8.17.11 to fly above silence: collaborative generating #10

8.17.11 to fly above silence: collaborative generating #10

 

this is how your mariposa body

cumin in your throat

for the love of x

died without poetry

 

 

to mourn my passing honest

by way of the Pacific

whatever safe passage

the myth that masculinity

out spills toads

 

 

without ash those

who have forced everyone else’s hands

tamarind fingers rain

harder this is how

 

 

the ventricle digging mouthful

of song the balm of flesh

the incinerator your deepest

membranes yesterday and yesterday

lanterns dancing

 

 

(made from the words of Monica Hand, Todd Wellman, Rachelle Cruz, Hari Malagayo Alluri, Melissa Morrow, Bushra Rehman, Serena W. Lin, Carol Gomez, Evangeline Ganaden, Melissa Sipin & Clarissa Rojas)

 

 

Prompts for your writings:

You never did know this part
of what I am. Fieldworker, or framer,
I only showed you what you said I couldn’t be. – Allison Adelle Hedge Coke


and if this is the case,

gente, I say,

be a threat.

– Rich Villar


Our palms resist egg shells.” – Serena Chopra (via Rachelle Cruz)

 

Tony pulls the hood
of a big borrowed coat
over his head and bodyrocks,
a monk shadowboxing
at the clang of churchbells,
moving to a song
with a distant helicopter beat,
la tormenta
and the anthill scattering.

 

 

(via Melissa Morrow)

 

 

(via Bushra Rehman – it’s more about the song than the video!)

 

 

As soon as you opened your mouth
And I heard your soft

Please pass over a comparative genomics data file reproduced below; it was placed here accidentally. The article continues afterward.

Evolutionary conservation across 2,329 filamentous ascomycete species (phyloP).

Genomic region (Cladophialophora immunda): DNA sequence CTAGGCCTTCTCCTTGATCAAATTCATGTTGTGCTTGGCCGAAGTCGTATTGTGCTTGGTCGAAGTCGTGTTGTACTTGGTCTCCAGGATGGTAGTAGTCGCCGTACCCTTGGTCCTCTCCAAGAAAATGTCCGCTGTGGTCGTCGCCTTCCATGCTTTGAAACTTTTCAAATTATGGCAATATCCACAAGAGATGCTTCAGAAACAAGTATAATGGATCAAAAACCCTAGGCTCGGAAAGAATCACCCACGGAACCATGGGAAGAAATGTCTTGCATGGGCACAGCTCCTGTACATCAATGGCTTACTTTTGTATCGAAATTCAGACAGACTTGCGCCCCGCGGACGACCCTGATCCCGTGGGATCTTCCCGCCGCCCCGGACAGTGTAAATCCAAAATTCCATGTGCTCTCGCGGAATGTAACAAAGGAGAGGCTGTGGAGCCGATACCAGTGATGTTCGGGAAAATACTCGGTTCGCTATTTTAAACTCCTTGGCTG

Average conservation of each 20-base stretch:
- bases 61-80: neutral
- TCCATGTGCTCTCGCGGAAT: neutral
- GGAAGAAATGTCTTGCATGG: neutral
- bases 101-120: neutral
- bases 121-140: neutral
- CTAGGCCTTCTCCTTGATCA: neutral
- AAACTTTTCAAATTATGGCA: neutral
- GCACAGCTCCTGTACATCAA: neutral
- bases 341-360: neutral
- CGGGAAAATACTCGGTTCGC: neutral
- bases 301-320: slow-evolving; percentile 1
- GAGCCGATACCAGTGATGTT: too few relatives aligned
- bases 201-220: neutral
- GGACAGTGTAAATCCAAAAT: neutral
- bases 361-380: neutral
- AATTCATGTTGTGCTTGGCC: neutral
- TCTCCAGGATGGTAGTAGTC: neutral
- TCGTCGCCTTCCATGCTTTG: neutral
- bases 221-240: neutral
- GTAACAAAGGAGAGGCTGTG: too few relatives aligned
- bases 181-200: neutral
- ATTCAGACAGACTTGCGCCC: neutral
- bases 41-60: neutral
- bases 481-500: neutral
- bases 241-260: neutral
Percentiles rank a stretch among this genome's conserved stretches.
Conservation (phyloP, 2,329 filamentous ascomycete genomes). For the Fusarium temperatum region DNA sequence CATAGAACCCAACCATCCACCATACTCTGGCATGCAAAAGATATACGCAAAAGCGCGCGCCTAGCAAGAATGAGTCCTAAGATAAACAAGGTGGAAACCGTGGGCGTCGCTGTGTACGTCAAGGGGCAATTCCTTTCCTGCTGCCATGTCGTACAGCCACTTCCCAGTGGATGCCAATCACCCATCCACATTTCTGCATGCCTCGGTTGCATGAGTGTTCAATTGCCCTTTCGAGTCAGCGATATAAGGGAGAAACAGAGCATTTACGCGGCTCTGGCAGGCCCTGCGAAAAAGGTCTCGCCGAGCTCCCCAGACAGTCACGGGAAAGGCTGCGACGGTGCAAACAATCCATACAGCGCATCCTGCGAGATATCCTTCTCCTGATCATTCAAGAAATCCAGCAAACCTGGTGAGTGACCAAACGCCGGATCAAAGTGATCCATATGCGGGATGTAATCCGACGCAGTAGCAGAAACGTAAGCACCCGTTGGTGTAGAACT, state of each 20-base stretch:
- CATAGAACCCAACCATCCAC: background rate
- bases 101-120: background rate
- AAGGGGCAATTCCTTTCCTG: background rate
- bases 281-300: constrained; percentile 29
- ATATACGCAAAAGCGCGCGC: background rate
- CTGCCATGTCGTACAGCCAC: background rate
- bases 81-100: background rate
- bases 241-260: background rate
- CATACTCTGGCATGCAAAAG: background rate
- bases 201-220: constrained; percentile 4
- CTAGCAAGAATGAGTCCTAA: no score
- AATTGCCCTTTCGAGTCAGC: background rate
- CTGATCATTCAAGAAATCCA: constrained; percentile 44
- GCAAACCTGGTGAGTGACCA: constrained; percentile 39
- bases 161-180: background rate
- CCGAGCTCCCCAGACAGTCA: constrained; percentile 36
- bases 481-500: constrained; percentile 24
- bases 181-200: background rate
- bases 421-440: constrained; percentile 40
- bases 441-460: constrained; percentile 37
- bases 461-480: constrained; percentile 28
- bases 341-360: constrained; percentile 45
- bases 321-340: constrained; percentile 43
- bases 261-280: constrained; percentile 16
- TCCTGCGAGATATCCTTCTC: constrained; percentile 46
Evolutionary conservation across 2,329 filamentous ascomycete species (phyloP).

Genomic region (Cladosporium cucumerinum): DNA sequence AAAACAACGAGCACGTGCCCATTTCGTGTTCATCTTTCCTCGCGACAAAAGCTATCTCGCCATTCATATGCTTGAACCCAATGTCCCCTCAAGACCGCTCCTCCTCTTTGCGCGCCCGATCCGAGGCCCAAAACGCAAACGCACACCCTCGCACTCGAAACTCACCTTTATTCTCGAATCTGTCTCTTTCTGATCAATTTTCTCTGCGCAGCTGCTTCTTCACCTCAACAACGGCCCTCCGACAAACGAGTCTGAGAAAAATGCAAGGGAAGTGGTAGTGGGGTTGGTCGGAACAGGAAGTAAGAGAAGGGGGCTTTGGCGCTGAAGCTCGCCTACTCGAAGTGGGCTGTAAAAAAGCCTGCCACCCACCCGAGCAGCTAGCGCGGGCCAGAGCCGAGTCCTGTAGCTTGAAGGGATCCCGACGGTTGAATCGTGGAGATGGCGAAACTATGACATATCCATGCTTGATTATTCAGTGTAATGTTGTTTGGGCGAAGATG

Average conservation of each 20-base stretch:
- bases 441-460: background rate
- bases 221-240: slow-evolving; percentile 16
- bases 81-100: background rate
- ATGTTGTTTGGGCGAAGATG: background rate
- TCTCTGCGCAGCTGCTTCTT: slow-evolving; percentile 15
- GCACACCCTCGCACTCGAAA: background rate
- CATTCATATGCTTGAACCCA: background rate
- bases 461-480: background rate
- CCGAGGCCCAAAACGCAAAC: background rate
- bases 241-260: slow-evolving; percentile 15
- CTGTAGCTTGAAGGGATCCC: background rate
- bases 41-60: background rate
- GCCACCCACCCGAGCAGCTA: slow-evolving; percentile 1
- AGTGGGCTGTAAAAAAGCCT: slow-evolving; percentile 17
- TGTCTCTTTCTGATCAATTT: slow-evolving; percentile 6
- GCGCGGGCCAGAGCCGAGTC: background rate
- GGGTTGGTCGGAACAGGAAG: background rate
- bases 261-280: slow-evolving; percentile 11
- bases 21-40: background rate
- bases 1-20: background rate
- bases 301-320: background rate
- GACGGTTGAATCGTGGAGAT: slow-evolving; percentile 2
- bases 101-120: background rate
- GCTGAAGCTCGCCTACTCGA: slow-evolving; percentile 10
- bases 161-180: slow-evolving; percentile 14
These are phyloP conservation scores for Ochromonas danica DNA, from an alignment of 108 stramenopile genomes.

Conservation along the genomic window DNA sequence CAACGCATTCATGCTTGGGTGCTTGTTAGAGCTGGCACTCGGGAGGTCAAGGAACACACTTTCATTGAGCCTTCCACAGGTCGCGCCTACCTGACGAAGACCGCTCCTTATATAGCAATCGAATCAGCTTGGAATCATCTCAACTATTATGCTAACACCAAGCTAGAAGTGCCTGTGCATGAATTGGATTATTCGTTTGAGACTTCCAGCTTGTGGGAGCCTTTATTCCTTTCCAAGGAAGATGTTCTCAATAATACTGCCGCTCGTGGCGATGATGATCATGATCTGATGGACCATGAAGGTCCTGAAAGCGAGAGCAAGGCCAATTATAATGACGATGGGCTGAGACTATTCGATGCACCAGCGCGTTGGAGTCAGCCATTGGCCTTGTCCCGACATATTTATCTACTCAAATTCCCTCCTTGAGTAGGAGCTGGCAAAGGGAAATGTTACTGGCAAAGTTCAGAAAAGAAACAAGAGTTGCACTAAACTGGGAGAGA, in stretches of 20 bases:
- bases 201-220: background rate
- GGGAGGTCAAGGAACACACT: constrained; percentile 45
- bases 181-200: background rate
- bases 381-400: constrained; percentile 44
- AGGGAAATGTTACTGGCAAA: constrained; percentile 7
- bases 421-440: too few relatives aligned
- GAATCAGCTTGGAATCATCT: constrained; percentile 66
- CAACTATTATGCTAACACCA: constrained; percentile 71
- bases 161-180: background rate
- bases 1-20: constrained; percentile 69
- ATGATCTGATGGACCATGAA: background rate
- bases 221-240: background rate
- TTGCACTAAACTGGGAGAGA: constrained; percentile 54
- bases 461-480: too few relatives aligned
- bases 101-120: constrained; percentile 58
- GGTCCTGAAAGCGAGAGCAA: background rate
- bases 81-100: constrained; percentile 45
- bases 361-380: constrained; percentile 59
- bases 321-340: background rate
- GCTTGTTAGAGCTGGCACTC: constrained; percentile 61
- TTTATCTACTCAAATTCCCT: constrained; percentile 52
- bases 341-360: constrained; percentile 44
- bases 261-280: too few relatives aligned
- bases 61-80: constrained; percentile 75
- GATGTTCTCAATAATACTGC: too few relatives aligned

Sounds,

I knew we would be
Friends.

The first time, dear pilgrim, I heard
You laugh,

I knew it would not take me long
To turn you back into
God.

-Hafiz, translated by Daniel Ladinsky (via Serena W. Lin)

 

 

Everything, even the trees and the clouds, has come together to bring about the presence of your body. – Thich Nhat Hanh (via Evangeline Ganaden)

 

Then I turned around and saw the sky. It was red and all my life was in it. – Jean Rhys, “Wide Sargaso Sea” (via Evangeline Ganaden)

 

For my poems cannot help but reflect my identity as, in the words of Filipina American writer Lara Stapleton, a ‘bastard of the Philippine diaspora.’” – Eileen Tabios (via Melissa Sipin)

 

lesson: how to extract love from a stone – Clarissa Rojas

Advertisements

22 Responses to “8.17.11 to fly above silence: collaborative generating #10”

  1. caroljg Says:

    you never did know this part of who i am
    i’m not sure that i truly did either
    but tomorrow comes a window of opportunity
    for exploration
    exploration
    of the same sides but hopefully of others

    does one settle at a certain age for familiarity
    when the economic tide is so uncertain
    perhaps one doesn’t have the option
    to gamble
    gamble and wait
    for other opportunities for you to find out
    who i am

    spun from the thoughts of: Melissa, Allison Hedge Coke, Evangeline, Ladinsky via Serena

  2. Dani Says:

    Love from a stone.
    On this, you and I could write an epic.
    You, with your passion for geology,
    I, with my penchant for personification.

    A fragment of mottled granite.
    You, peering closely with your scientific lenses, see texture, fabric, fracture, stress and strain.
    In this brindled flake, you see stories of past worlds and times.
    For this, the stone loves you.

    An outcrop of nonesuch shale
    I, letting my vision go fuzzy, see texture, movement, colors and shapes.
    In this worn, partially submerged slab, I see winking eyes and a knowing smile,